Journal article

Landscape of human antibody recognition of the SARS-CoV-2 receptor binding domain

Adam K Wheatley, Phillip Pymm, Robyn Esterbauer, Melanie H Dietrich, Wen Shi Lee, Damien Drew, Hannah G Kelly, Li-Jin Chan, Francesca L Mordant, Katrina A Black, Amy Adair, Hyon-Xhi Tan, Jennifer A Juno, Kathleen M Wragg, Thakshila Amarasena, Ester Lopez, Kevin J Selva, Ebene R Haycroft, James P Cooney, Hariprasad Venugopal Show all

CELL REPORTS | CELL PRESS | Published : 2021


Potent neutralizing monoclonal antibodies are one of the few agents currently available to treat COVID-19. SARS-CoV-2 variants of concern (VOCs) that carry multiple mutations in the viral spike protein can exhibit neutralization resistance, potentially affecting the effectiveness of some antibody-based therapeutics. Here, the generation of a diverse panel of 91 human, neutralizing monoclonal antibodies provides an in-depth structural and phenotypic definition of receptor binding domain (RBD) antigenic sites on the viral spike. These RBD antibodies ameliorate SARS-CoV-2 infection in mice and hamster models in a dose-dependent manner and in proportion to in vitro, neutralizing potency. Assessi..

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Awarded by Medical Research Future Fund (MRFF)

Awarded by Howard Hughes Medical Institute Wellcome Trust

Funding Acknowledgements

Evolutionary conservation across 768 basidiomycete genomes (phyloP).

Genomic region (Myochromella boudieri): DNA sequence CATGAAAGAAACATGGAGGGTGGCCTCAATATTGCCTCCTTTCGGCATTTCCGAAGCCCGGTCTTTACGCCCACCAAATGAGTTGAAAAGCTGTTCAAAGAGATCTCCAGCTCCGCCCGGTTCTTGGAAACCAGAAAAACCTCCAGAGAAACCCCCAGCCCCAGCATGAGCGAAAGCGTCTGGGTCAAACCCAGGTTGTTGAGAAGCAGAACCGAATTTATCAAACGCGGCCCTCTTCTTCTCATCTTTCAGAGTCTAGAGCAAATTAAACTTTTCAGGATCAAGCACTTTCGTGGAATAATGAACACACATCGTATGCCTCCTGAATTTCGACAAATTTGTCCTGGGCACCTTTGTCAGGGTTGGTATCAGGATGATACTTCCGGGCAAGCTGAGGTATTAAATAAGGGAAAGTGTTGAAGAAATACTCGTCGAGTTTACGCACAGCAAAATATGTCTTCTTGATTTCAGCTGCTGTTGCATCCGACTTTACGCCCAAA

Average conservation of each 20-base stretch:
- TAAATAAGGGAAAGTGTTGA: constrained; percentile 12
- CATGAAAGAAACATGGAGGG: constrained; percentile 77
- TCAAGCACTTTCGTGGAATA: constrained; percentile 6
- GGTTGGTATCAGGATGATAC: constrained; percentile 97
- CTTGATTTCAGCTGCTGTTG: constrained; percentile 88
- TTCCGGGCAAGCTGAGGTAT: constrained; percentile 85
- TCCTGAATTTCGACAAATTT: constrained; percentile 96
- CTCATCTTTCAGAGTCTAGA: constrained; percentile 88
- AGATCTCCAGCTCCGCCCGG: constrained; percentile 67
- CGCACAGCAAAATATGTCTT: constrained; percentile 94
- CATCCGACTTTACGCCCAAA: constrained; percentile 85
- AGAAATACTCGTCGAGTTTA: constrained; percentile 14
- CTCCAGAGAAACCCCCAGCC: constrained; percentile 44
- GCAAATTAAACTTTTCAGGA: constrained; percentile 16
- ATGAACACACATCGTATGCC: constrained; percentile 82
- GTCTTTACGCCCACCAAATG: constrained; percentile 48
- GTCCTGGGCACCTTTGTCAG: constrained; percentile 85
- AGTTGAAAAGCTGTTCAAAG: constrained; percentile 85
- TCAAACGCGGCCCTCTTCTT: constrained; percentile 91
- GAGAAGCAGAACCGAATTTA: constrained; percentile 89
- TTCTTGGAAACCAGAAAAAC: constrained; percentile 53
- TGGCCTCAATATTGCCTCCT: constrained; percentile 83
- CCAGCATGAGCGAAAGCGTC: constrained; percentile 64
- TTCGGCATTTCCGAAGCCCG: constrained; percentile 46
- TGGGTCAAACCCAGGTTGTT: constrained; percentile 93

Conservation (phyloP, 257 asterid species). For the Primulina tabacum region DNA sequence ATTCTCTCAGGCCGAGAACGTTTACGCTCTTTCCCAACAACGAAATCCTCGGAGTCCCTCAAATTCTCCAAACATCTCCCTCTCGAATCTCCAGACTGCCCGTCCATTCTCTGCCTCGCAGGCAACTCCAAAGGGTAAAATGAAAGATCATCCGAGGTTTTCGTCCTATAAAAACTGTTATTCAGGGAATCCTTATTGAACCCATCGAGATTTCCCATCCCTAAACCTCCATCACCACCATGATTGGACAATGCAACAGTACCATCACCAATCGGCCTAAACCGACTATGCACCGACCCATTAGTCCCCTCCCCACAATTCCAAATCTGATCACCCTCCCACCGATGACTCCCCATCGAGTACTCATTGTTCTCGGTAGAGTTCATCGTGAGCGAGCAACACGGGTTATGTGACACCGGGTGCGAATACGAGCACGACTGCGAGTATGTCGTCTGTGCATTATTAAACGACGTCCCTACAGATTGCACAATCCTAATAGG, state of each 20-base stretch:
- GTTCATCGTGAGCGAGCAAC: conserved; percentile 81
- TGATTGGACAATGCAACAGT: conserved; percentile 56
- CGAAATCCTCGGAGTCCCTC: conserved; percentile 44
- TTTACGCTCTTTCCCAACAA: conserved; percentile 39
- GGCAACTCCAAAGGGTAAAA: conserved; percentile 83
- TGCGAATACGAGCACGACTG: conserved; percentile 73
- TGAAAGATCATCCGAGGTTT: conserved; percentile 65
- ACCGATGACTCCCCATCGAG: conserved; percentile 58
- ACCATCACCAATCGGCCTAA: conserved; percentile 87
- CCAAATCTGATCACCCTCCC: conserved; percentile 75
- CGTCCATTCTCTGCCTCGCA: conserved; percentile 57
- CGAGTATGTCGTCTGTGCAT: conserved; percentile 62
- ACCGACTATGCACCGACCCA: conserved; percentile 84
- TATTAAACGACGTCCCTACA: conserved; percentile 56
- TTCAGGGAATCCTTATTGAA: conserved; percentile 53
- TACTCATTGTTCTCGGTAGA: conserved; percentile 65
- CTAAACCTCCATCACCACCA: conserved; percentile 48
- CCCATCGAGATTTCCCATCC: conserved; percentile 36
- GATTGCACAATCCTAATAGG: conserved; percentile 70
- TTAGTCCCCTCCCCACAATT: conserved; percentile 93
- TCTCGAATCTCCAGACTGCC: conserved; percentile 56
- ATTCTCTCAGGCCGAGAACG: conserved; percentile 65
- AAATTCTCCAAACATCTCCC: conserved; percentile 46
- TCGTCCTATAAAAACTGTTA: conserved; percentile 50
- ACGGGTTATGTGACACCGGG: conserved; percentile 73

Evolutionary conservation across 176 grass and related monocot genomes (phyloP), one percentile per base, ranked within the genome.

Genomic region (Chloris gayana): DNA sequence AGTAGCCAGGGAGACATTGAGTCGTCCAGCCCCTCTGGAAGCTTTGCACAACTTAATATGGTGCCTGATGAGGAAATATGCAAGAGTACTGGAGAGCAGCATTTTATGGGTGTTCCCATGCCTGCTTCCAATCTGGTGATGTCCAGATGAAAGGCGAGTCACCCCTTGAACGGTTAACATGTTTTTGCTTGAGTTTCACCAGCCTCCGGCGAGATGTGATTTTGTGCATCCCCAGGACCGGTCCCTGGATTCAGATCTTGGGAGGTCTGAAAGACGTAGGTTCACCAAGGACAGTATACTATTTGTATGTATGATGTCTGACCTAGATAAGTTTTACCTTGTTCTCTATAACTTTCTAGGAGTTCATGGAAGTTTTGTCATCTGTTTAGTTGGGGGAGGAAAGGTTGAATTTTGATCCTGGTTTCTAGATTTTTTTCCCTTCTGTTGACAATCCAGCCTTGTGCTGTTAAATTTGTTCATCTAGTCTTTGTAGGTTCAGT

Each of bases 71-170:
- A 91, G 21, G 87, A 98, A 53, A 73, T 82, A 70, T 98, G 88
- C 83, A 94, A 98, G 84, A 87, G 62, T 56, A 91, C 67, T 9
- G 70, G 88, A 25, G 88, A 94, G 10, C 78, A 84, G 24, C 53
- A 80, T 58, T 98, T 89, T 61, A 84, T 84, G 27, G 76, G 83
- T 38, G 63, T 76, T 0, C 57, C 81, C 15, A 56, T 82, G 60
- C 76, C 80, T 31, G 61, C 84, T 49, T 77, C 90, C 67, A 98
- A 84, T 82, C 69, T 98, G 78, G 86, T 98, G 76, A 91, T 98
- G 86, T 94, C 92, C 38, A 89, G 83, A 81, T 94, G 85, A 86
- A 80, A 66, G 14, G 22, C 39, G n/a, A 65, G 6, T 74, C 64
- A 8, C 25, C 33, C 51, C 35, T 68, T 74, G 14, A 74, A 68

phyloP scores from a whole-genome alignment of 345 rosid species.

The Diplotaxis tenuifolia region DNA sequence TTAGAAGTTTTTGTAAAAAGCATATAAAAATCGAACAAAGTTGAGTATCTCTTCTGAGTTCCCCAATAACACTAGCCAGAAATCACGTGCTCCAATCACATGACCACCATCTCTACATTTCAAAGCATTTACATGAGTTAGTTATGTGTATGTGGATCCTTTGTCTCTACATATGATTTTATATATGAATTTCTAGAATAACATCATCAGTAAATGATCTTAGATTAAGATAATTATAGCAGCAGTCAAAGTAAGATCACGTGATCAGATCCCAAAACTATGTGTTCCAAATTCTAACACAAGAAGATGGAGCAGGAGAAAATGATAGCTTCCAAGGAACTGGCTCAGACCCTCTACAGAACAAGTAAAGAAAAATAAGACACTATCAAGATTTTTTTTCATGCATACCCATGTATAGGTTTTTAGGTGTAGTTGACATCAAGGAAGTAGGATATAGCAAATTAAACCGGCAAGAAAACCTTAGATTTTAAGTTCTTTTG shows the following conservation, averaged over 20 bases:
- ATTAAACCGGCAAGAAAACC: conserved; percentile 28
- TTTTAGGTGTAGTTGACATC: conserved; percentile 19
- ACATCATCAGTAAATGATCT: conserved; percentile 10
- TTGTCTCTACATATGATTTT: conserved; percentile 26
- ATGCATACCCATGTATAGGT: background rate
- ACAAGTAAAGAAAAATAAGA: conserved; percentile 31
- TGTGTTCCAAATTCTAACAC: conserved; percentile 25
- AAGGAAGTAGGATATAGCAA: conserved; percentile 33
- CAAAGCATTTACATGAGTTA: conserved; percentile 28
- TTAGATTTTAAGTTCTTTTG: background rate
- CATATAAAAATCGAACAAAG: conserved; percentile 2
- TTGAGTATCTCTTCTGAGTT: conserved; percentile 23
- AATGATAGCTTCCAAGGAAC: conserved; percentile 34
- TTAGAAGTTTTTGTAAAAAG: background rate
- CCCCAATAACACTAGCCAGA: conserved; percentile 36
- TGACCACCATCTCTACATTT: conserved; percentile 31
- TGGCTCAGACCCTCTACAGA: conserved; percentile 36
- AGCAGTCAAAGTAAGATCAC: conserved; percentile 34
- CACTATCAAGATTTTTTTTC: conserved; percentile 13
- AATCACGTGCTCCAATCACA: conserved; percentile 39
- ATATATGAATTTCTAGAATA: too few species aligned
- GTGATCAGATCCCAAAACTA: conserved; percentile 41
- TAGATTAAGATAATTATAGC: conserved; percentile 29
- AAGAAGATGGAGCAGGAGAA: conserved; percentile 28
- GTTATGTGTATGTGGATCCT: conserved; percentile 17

We thank the generous participation of the trial subjects for providing samples. SARS-CoV-2 RBD expression plasmids were kindly provided by Florian Krammer, Mt Sinai School of Medicine, NY, USA. Human ACE2 expression plasmids were kindly provided by Merlin Thomas, Monash University, Australia. OC43 spike expression constructs were kindly provided by Dr. Barney Graham, NIAID. SARS1 RBD, and human ACE2 protein was kindly provided by Nicholas Gherardin and Dale Godfrey, University of Melbourne. We thank Damian Purcell for provision of the hCoV-19/Australia/VIC2089/2020 virus for mouse challenge studies. We thank the Melbourne Cytometry Platform (Melbourne Brain Centre node) for provision of flow cytometry services. We thank staff at CSL, including Matthew Hardy, Catherine Owczarek, James Munro, Lok Soon Law, Glenn Powers, and Ping Xu, for expression, purification, and analysis of antibodies scaled-up for use in animalmodels; AdamQuek for provision of theRBDprotein; and Chao-Guang Chen for provision of IgG expression vectors. We thank Janet Newman from CSIRO Collaborative Crystallisation Centre for assistance with setting up the crystallization screens and the MX beamline staff Rachel Williamson and Alan Riboldi-Tunnicliffe at the Australian Synchrotron for their assistance during data collection. This research was undertaken in part using the MX2 beamline at the Australian Synchrotron, part of ANSTO and made use of the Australian Cancer Research Foundation (ACRF) detector. The authors acknowledge use of Monash Ramaciotti Cryo-EM platform facilities and the Bio21 Advanced Microscopy Facility. This work was supported by computational resources provided by the Australian Government through MASSIVE HPC facility ( under the National Computational Merit Allocation Scheme. This study was supported by the Victorian Government, the Medical Research Future Fund (MRFF) GNT2002073 (W.-H.T., A.W.C., S.J.K., and A.K.W.) and generous donations from the Paul Ramsay Foundation (A.K.W., A.W.C., and S.J.K.), and Hengyi Pacific to support COVID-19 research (W.-H.T.). W.-H.T. is a Howard Hughes Medical Institute Wellcome Trust International research scholar (208693/Z/17/Z). A.G. is a CSL Centenary Fellow. W.-H.T., S.J.K., D.C., M.P.D., M.P., J.A.J., A.W.C., K.S., and A.K.W. are supported byNHMRCfellowships. The MelbourneWHOCollaborating Centre for Reference and Research on Influenza is supported by the Australian Government Department of Health. The authors acknowledge the Victorian State Government Operational Infrastructure Support and Australian Government NHMRC IRIISS.